IDEAS home Printed from https://ideas.repec.org/a/pal/easeco/v38y2012i3p283-295.html
   My bibliography  Save this article

Dilemmas of Economic Growth

Author

Listed:
  • Duncan K Foley

    () (New School for Social Research, Department of Economics, 6 East 16th, New York, NY 10003, USA.)

Abstract

Geo-scientists and economists carry on discussions of central problems of economic growth, including global warming and resource exhaustion, on the basis of sharply diverging assumptions about limits to economic growth. These divergent assumptions can be traced at least to the debate over N. Georgescu-Roegen's work on entropy and economic production. Limited evidence indicates that economic growth sufficient to raise world average productivity to current European standards is at the edge of feasibility in terms of renewable energy. Rosy expectations that information technology can produce a “new” economy not subject to the resource and social limitations of traditional capitalism confuse new methods of appropriation of surplus value as rent with new methods of producing value. While the world economy will almost certainly transform from the small population, low labor productivity, rich fossil fuel-based resource base of the industrial revolution to a large population, high productivity, resource limited pattern, the social relations accompanying this change are far from certain or determined.

Suggested Citation

  • Duncan K Foley, 2012. "Dilemmas of Economic Growth," Eastern Economic Journal, Palgrave Macmillan;Eastern Economic Association, vol. 38(3), pages 283-295.
  • Handle: RePEc:pal:easeco:v:38:y:2012:i:3:p:283-295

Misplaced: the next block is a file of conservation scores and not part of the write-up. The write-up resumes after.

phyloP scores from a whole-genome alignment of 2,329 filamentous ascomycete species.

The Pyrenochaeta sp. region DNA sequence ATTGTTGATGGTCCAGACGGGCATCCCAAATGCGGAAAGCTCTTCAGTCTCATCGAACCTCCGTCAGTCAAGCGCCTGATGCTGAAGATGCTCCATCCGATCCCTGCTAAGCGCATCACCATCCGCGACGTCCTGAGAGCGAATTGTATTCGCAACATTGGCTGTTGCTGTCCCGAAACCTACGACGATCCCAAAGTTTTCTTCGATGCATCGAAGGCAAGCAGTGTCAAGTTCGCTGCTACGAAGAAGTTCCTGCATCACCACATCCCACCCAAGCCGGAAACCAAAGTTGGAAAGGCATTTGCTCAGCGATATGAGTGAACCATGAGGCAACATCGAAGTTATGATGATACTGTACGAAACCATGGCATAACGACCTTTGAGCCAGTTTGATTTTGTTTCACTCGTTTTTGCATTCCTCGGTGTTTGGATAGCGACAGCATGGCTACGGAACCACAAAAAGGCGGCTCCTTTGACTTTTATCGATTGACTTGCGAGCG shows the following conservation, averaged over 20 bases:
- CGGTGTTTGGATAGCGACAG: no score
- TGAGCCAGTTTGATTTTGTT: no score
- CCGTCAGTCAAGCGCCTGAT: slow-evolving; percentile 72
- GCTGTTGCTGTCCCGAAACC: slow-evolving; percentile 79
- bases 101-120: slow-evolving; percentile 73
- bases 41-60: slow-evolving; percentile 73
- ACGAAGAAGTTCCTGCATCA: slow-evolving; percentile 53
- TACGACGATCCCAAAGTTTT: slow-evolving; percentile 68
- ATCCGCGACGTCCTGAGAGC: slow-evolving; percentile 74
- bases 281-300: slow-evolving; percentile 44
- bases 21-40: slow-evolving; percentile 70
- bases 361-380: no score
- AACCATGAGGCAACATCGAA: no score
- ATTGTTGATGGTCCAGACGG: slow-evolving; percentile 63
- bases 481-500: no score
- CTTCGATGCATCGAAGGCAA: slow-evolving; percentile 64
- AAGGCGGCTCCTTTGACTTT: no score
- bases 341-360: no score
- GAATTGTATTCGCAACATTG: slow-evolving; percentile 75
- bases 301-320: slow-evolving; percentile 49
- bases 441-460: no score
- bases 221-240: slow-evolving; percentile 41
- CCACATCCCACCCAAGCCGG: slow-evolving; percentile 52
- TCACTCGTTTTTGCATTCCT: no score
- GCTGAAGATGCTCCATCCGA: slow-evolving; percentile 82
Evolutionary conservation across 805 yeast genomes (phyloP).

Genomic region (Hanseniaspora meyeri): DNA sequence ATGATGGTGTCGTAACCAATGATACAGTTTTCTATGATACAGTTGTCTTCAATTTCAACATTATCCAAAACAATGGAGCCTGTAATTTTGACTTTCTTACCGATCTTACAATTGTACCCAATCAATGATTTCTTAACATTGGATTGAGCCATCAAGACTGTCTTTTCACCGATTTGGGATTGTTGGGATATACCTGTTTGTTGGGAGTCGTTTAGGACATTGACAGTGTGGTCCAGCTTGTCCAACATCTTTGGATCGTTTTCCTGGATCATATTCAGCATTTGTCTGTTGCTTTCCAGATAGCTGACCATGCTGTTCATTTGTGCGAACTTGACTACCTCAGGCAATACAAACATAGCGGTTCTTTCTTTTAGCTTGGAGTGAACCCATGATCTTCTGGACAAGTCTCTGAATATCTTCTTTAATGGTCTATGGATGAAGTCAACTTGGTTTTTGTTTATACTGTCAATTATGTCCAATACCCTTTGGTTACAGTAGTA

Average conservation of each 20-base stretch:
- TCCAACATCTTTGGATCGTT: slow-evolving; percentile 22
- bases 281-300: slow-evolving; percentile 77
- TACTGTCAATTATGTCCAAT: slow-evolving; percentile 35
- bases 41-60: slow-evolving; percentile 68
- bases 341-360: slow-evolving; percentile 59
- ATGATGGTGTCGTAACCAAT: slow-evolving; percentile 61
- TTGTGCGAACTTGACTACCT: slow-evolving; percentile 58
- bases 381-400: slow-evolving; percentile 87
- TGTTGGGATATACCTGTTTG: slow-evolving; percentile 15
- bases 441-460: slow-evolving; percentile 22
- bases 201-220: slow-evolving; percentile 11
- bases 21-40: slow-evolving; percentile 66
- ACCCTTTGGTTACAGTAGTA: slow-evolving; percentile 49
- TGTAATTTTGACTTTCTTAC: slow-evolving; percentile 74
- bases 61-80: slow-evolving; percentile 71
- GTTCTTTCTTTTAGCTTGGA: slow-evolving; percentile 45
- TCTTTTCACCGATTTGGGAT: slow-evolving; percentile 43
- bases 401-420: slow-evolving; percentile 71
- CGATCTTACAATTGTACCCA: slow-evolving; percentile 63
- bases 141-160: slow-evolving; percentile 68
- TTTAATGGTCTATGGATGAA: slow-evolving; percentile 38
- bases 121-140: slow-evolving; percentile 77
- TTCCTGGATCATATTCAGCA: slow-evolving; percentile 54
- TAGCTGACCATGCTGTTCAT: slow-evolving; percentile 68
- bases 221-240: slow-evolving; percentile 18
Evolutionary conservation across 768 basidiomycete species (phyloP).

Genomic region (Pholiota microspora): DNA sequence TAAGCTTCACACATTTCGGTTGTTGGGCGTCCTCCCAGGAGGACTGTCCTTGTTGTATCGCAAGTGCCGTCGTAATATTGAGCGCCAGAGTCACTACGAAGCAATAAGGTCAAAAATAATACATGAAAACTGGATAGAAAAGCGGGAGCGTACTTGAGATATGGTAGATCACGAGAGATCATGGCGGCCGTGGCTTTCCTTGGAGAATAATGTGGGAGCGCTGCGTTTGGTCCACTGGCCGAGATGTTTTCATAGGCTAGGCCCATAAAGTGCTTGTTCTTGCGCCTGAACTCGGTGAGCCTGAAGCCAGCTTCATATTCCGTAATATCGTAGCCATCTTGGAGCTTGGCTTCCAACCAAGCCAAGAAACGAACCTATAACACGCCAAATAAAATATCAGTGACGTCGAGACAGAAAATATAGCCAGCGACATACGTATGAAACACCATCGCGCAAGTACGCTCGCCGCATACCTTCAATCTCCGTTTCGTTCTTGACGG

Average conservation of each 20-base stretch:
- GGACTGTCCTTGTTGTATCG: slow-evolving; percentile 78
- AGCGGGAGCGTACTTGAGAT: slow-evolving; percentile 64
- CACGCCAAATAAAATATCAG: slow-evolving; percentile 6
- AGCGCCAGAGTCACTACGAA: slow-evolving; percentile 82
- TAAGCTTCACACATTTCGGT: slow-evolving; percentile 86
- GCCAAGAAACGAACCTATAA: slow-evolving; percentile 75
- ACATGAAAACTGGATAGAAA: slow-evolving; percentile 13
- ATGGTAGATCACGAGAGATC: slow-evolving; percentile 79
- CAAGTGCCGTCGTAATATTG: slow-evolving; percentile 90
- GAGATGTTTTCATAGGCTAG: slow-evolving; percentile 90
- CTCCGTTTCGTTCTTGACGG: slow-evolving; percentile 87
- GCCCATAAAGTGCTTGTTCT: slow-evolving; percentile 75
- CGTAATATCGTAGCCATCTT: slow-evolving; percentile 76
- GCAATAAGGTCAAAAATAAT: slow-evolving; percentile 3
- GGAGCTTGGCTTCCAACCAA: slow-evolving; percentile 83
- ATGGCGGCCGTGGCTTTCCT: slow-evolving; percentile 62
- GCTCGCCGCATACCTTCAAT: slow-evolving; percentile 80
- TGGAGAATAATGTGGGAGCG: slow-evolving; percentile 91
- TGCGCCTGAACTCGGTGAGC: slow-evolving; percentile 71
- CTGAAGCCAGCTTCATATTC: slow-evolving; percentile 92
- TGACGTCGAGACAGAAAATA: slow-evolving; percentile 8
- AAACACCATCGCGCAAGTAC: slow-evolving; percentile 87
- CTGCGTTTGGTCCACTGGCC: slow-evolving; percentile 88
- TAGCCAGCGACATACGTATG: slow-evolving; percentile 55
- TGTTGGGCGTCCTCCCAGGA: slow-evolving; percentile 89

as

    Download full text from publisher

    File URL: http://www.palgrave-journals.com/eej/journal/v38/n3/pdf/eej201210a.pdf
    File Function: Link to full text PDF
    Download Restriction: Access to full text is restricted to subscribers.

    File URL: http://www.palgrave-journals.com/eej/journal/v38/n3/full/eej201210a.html
    File Function: Link to full text HTML
    Download Restriction: Access to full text is restricted to subscribers.

    As the access to this document is restricted, you may want to search for a different version of it.

    Citations

    Citations are extracted by the CitEc Project, subscribe to its RSS feed for this item.
    as


    Cited by:

    1. Rezai, Armon & Taylor, Lance & Mechler, Reinhard, 2013. "Ecological macroeconomics: An application to climate change," Ecological Economics, Elsevier, vol. 85(C), pages 69-76.
    2. repec:eee:ecolec:v:146:y:2018:i:c:p:164-172 is not listed on IDEAS

    More about this item

    Statistics

    Access and download statistics

    Corrections

    All material on this site has been provided by the respective publishers and authors. You can help correct errors and omissions. When requesting a correction, please mention this item's handle: RePEc:pal:easeco:v:38:y:2012:i:3:p:283-295. See general information about how to correct material in RePEc.

    For technical questions regarding this item, or to correct its authors, title, abstract, bibliographic or download information, contact: (Sonal Shukla) or (Rebekah McClure). General contact details of provider: http://www.palgrave-journals.com/ .

    If you have authored this item and are not yet registered with RePEc, we encourage you to do it here. This allows to link your profile to this item. It also allows you to accept potential citations to this item that we are uncertain about.

    We have no references for this item. You can help adding them by using this form .

    If you know of missing items citing this one, you can help us creating those links by adding the relevant references in the same way as above, for each refering item. If you are a registered author of this item, you may also want to check the "citations" tab in your RePEc Author Service profile, as there may be some citations waiting for confirmation.

    Please note that corrections may take a couple of weeks to filter through the various RePEc services.

    IDEAS is a RePEc service hosted by the Research Division of the Federal Reserve Bank of St. Louis . RePEc uses bibliographic data supplied by the respective publishers.